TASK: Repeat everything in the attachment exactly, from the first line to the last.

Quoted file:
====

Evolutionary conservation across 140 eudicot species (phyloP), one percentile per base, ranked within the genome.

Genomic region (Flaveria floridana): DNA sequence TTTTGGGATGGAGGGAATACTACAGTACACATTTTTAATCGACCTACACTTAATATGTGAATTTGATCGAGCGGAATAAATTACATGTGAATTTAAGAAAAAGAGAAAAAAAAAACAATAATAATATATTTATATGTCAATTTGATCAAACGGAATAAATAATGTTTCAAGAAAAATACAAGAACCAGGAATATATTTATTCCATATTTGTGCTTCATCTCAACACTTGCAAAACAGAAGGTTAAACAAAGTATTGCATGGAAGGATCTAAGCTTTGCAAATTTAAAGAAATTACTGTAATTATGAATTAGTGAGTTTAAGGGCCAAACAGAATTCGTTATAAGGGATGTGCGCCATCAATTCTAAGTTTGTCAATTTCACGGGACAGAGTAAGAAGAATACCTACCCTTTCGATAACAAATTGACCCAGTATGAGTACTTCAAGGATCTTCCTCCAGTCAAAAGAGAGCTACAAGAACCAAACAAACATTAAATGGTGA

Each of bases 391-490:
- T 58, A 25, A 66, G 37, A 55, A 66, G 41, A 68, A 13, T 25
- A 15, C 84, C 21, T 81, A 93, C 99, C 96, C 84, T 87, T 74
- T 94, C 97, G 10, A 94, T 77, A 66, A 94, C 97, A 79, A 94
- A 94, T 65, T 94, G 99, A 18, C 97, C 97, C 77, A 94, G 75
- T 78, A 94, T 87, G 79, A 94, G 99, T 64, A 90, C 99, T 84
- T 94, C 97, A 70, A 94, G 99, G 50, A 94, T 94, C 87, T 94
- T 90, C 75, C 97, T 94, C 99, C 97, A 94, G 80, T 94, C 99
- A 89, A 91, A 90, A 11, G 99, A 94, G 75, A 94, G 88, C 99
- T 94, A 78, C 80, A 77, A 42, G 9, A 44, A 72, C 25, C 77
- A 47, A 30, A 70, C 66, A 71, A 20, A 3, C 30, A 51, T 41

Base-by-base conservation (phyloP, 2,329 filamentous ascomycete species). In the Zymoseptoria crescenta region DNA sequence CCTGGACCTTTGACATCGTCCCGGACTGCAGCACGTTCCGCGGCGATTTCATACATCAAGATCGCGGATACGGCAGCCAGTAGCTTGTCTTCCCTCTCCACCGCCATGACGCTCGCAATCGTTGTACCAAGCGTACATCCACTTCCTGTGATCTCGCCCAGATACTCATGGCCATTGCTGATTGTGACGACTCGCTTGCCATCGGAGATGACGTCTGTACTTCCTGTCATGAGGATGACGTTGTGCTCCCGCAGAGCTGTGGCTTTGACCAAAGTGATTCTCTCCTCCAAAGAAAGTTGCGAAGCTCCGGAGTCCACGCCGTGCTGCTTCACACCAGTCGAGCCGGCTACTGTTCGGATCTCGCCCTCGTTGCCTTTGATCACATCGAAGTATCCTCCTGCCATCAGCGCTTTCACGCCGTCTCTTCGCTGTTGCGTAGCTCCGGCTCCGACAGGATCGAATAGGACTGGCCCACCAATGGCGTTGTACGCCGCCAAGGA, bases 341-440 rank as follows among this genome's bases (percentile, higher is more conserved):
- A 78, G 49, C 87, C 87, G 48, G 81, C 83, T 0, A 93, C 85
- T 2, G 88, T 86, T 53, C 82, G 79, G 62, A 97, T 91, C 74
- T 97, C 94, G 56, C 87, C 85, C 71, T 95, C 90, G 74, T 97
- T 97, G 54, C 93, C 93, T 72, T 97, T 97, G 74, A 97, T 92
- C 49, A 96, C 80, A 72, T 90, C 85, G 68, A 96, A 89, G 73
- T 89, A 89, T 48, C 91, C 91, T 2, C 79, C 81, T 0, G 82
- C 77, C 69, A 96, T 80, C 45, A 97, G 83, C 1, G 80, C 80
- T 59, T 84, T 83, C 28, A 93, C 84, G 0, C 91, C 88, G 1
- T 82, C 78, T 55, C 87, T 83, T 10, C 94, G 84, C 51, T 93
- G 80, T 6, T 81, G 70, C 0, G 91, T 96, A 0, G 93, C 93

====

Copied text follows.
Evolutionary conservation across 140 eudicot species (phyloP), one percentile per base, ranked within the genome.

Genomic region (Flaveria floridana): DNA sequence TTTTGGGATGGAGGGAATACTACAGTACACATTTTTAATCGACCTACACTTAATATGTGAATTTGATCGAGCGGAATAAATTACATGTGAATTTAAGAAAAAGAGAAAAAAAAAACAATAATAATATATTTATATGTCAATTTGATCAAACGGAATAAATAATGTTTCAAGAAAAATACAAGAACCAGGAATATATTTATTCCATATTTGTGCTTCATCTCAACACTTGCAAAACAGAAGGTTAAACAAAGTATTGCATGGAAGGATCTAAGCTTTGCAAATTTAAAGAAATTACTGTAATTATGAATTAGTGAGTTTAAGGGCCAAACAGAATTCGTTATAAGGGATGTGCGCCATCAATTCTAAGTTTGTCAATTTCACGGGACAGAGTAAGAAGAATACCTACCCTTTCGATAACAAATTGACCCAGTATGAGTACTTCAAGGATCTTCCTCCAGTCAAAAGAGAGCTACAAGAACCAAACAAACATTAAATGGTGA

Each of bases 391-490:
- T 58, A 25, A 66, G 37, A 55, A 66, G 41, A 68, A 13, T 25
- A 15, C 84, C 21, T 81, A 93, C 99, C 96, C 84, T 87, T 74
- T 94, C 97, G 10, A 94, T 77, A 66, A 94, C 97, A 79, A 94
- A 94, T 65, T 94, G 99, A 18, C 97, C 97, C 77, A 94, G 75
- T 78, A 94, T 87, G 79, A 94, G 99, T 64, A 90, C 99, T 84
- T 94, C 97, A 70, A 94, G 99, G 50, A 94, T 94, C 87, T 94
- T 90, C 75, C 97, T 94, C 99, C 97, A 94, G 80, T 94, C 99
- A 89, A 91, A 90, A 11, G 99, A 94, G 75, A 94, G 88, C 99
- T 94, A 78, C 80, A 77, A 42, G 9, A 44, A 72, C 25, C 77
- A 47, A 30, A 70, C 66, A 71, A 20, A 3, C 30, A 51, T 41

Base-by-base conservation (phyloP, 2,329 filamentous ascomycete species). In the Zymoseptoria crescenta region DNA sequence CCTGGACCTTTGACATCGTCCCGGACTGCAGCACGTTCCGCGGCGATTTCATACATCAAGATCGCGGATACGGCAGCCAGTAGCTTGTCTTCCCTCTCCACCGCCATGACGCTCGCAATCGTTGTACCAAGCGTACATCCACTTCCTGTGATCTCGCCCAGATACTCATGGCCATTGCTGATTGTGACGACTCGCTTGCCATCGGAGATGACGTCTGTACTTCCTGTCATGAGGATGACGTTGTGCTCCCGCAGAGCTGTGGCTTTGACCAAAGTGATTCTCTCCTCCAAAGAAAGTTGCGAAGCTCCGGAGTCCACGCCGTGCTGCTTCACACCAGTCGAGCCGGCTACTGTTCGGATCTCGCCCTCGTTGCCTTTGATCACATCGAAGTATCCTCCTGCCATCAGCGCTTTCACGCCGTCTCTTCGCTGTTGCGTAGCTCCGGCTCCGACAGGATCGAATAGGACTGGCCCACCAATGGCGTTGTACGCCGCCAAGGA, bases 341-440 rank as follows among this genome's bases (percentile, higher is more conserved):
- A 78, G 49, C 87, C 87, G 48, G 81, C 83, T 0, A 93, C 85
- T 2, G 88, T 86, T 53, C 82, G 79, G 62, A 97, T 91, C 74
- T 97, C 94, G 56, C 87, C 85, C 71, T 95, C 90, G 74, T 97
- T 97, G 54, C 93, C 93, T 72, T 97, T 97, G 74, A 97, T 92
- C 49, A 96, C 80, A 72, T 90, C 85, G 68, A 96, A 89, G 73
- T 89, A 89, T 48, C 91, C 91, T 2, C 79, C 81, T 0, G 82
- C 77, C 69, A 96, T 80, C 45, A 97, G 83, C 1, G 80, C 80
- T 59, T 84, T 83, C 28, A 93, C 84, G 0, C 91, C 88, G 1
- T 82, C 78, T 55, C 87, T 83, T 10, C 94, G 84, C 51, T 93
- G 80, T 6, T 81, G 70, C 0, G 91, T 96, A 0, G 93, C 93